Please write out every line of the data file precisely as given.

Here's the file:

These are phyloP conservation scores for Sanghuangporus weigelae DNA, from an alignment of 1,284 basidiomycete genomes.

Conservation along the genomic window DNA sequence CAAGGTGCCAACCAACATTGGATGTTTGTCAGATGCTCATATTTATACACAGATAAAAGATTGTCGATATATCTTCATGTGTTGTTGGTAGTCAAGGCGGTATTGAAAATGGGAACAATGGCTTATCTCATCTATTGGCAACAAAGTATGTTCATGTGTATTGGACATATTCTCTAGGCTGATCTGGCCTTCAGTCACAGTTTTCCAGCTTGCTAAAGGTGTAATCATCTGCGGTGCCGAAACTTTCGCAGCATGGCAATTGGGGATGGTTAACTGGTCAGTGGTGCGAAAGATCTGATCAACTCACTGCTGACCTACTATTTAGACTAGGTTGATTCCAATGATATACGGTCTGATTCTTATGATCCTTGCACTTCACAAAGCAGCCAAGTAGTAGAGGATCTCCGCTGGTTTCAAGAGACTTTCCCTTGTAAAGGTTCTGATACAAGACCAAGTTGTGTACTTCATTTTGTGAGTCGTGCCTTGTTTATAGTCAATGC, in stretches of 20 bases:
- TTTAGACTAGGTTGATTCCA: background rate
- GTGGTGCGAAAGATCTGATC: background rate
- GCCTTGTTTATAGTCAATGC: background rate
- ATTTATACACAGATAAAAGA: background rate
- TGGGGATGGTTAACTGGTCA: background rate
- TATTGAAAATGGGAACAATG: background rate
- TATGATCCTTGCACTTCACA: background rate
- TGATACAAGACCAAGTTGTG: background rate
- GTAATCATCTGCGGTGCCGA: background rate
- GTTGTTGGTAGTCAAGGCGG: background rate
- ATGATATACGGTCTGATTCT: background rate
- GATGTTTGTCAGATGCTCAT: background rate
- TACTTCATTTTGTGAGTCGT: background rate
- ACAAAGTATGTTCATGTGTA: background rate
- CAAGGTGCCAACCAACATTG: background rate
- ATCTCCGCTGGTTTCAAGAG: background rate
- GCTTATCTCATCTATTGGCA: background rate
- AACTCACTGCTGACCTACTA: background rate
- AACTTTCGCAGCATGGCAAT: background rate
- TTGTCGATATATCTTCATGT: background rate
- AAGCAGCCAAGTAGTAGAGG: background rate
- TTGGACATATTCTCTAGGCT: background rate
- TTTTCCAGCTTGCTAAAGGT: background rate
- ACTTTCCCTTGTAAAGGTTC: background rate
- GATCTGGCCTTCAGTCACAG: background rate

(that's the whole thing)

These are phyloP conservation scores for Sanghuangporus weigelae DNA, from an alignment of 1,284 basidiomycete genomes.

Conservation along the genomic window DNA sequence CAAGGTGCCAACCAACATTGGATGTTTGTCAGATGCTCATATTTATACACAGATAAAAGATTGTCGATATATCTTCATGTGTTGTTGGTAGTCAAGGCGGTATTGAAAATGGGAACAATGGCTTATCTCATCTATTGGCAACAAAGTATGTTCATGTGTATTGGACATATTCTCTAGGCTGATCTGGCCTTCAGTCACAGTTTTCCAGCTTGCTAAAGGTGTAATCATCTGCGGTGCCGAAACTTTCGCAGCATGGCAATTGGGGATGGTTAACTGGTCAGTGGTGCGAAAGATCTGATCAACTCACTGCTGACCTACTATTTAGACTAGGTTGATTCCAATGATATACGGTCTGATTCTTATGATCCTTGCACTTCACAAAGCAGCCAAGTAGTAGAGGATCTCCGCTGGTTTCAAGAGACTTTCCCTTGTAAAGGTTCTGATACAAGACCAAGTTGTGTACTTCATTTTGTGAGTCGTGCCTTGTTTATAGTCAATGC, in stretches of 20 bases:
- TTTAGACTAGGTTGATTCCA: background rate
- GTGGTGCGAAAGATCTGATC: background rate
- GCCTTGTTTATAGTCAATGC: background rate
- ATTTATACACAGATAAAAGA: background rate
- TGGGGATGGTTAACTGGTCA: background rate
- TATTGAAAATGGGAACAATG: background rate
- TATGATCCTTGCACTTCACA: background rate
- TGATACAAGACCAAGTTGTG: background rate
- GTAATCATCTGCGGTGCCGA: background rate
- GTTGTTGGTAGTCAAGGCGG: background rate
- ATGATATACGGTCTGATTCT: background rate
- GATGTTTGTCAGATGCTCAT: background rate
- TACTTCATTTTGTGAGTCGT: background rate
- ACAAAGTATGTTCATGTGTA: background rate
- CAAGGTGCCAACCAACATTG: background rate
- ATCTCCGCTGGTTTCAAGAG: background rate
- GCTTATCTCATCTATTGGCA: background rate
- AACTCACTGCTGACCTACTA: background rate
- AACTTTCGCAGCATGGCAAT: background rate
- TTGTCGATATATCTTCATGT: background rate
- AAGCAGCCAAGTAGTAGAGG: background rate
- TTGGACATATTCTCTAGGCT: background rate
- TTTTCCAGCTTGCTAAAGGT: background rate
- ACTTTCCCTTGTAAAGGTTC: background rate
- GATCTGGCCTTCAGTCACAG: background rate